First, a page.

For example, you may have a drummer’s audio coming into the M2T – on which you assigned the Mainframe Name of “Stage” – then “Drummer” on carrier A, then “Drummer Mono 1” on A1.. A producer may want to hear a stereo feed of the drummer’s audio, while the bass player just needs a mono feed for timekeeping purposes. If so, you would create two line items for the FlexList and call them Drummer Stereo and Drummer Mono 1. You will want to set up all of your M2T transmitters in this manner, and choose good operating frequencies using Wireless Designer or another software frequency coordination program.
- The next step is to build the Flexlists in the receivers. In the Flexlist menu, start by selecting “Add” which allows you to add a profile to the list. mode, choose the mix you want to send from a particular M2T transmitter, and then enter the Sync Flexlist menu on that transmitter to send the profile over IR. Choose the mode that fits what you need:
• Stereo Mix: The current receiver settings are sent as is, except the mix mode is set to stereo.
• Mono Ch. 1 Only: The current receiver settings are sent as is, except the mix mode is set to Mono Ch. 1.
• Mono Ch. 2 Only: The current receiver settings are sent as is, except the mix mode is set to Mono Ch. 2.
Repeat this step for each mix that you would like to add to the Flexlist in that receiver.
- Once a list has been created, it can be shared with other M2R receivers via the IR port, using the Share List menu setting. If something changes on a transmit channel, such as frequency, use the “Update” function in the Flexlist menu on the receiver to choose which profile to update, then re-sync it using the transmitter as described above. Then, share the updated list to other receivers if needed. You can also delete profiles from the mix, or clear all profiles from the list in the Flexlist menu of the receiver.
To listen to any of the mixes from the list, choose “Listen”, and scroll through the list via the UP and DOWN arrow buttons. When you listen to feeds in your List, the feed overrides what your receiver is “natively” tuned to – until you switch to another feed or exit the list, whereupon the receiver will revert to its original settings. There is no limit to how many people can listen to a single feed at a time.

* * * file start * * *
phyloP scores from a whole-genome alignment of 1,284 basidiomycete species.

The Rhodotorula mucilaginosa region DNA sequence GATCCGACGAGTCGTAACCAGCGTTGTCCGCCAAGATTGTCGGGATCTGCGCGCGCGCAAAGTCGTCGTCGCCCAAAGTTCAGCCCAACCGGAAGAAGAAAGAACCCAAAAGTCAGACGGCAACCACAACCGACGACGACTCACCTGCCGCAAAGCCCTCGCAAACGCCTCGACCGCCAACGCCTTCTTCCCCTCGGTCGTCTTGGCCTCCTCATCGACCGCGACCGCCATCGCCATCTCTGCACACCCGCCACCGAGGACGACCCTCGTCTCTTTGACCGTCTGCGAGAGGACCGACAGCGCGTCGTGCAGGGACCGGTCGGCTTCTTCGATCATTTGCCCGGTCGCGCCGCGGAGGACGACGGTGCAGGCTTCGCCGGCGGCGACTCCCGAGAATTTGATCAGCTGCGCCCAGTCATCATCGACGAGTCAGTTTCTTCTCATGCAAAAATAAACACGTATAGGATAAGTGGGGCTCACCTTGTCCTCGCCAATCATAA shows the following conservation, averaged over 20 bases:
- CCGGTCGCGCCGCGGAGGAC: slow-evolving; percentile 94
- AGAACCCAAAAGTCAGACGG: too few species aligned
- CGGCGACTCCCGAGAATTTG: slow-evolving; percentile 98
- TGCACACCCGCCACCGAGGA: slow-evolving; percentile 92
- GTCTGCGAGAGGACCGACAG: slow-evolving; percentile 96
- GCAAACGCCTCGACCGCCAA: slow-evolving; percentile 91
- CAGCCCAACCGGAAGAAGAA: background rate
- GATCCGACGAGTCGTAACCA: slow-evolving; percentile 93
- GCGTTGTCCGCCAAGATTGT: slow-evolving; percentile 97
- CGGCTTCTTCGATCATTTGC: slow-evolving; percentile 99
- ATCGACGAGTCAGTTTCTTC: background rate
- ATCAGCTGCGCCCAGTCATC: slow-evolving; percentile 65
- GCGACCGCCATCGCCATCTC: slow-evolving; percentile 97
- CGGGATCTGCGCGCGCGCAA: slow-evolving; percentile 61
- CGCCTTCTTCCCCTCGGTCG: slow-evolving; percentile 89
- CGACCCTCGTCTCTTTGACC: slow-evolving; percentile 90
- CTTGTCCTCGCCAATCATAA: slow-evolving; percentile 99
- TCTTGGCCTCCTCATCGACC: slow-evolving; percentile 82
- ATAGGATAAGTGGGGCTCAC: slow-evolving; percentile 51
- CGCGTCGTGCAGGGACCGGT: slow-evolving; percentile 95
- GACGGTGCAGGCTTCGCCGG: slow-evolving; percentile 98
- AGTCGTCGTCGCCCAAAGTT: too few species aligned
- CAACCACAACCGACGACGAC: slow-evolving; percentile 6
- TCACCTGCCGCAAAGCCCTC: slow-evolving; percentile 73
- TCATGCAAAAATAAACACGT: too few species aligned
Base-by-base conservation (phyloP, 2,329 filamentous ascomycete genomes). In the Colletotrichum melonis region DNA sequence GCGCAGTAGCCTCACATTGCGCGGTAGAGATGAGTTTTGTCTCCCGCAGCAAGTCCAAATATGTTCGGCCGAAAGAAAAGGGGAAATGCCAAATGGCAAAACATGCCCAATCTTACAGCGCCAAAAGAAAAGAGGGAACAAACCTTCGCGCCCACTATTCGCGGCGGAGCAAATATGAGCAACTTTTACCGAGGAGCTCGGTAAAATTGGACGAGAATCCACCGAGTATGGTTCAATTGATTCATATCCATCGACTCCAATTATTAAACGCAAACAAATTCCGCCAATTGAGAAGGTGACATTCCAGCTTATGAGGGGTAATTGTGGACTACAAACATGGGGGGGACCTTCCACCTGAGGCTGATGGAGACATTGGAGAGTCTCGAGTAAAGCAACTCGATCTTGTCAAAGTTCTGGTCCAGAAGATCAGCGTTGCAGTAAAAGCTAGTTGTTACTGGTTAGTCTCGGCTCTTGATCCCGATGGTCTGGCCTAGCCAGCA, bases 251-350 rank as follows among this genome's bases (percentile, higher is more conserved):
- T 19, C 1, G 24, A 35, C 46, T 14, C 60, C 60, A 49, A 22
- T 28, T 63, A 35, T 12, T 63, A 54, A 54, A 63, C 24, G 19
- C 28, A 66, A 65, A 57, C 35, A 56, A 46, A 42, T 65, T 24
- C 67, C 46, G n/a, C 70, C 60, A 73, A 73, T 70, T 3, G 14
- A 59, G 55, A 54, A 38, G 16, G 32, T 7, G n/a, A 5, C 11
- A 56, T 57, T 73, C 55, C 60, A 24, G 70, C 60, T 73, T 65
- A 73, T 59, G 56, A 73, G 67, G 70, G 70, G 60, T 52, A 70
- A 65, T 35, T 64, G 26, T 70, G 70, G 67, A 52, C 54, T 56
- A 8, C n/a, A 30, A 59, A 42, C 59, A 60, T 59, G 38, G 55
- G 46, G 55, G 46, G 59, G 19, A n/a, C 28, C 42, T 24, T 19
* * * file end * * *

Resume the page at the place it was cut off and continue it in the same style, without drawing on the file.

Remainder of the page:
What Are Some Environments That Can Use FlexList?
If you’re wondering where you might be able to use this feature in your own work, here are a few hypothetical FlexList scenarios:
- Monitor Mixing Onstage – A 5 Piece Group
In this scenario, you build a list of each performer’s monitor mixes in your M2R. Each performer will have their own transmitter, tuned to a specific frequency. In the example we mentioned earlier, if the bass player is not clearly hearing the drummer’s mono feed, or the producer is not hearing the bass player’s stereo mix, the tech that is monitoring the M2R can listen to any of those feeds and adjust the mix for that performer accordingly.
- A News Anchor In A Studio
Mono IFB feeds are common in this situation. A news anchor can be on camera, wearing an earpiece fed from his or her M2R. Flexlist gives you the ability to listen to any of the mixes (producer, anchor, other locations) to isolate and solve problems.
- Reality TV
FlexList has been adopted for this purpose, by request from engineers and personnel who need to hear many different variations of what is being recorded. For example, one could create a mono FlexList and a producer FlexList. It could also be convenient for quickly setting up custom crew mixes and “batch process” changes.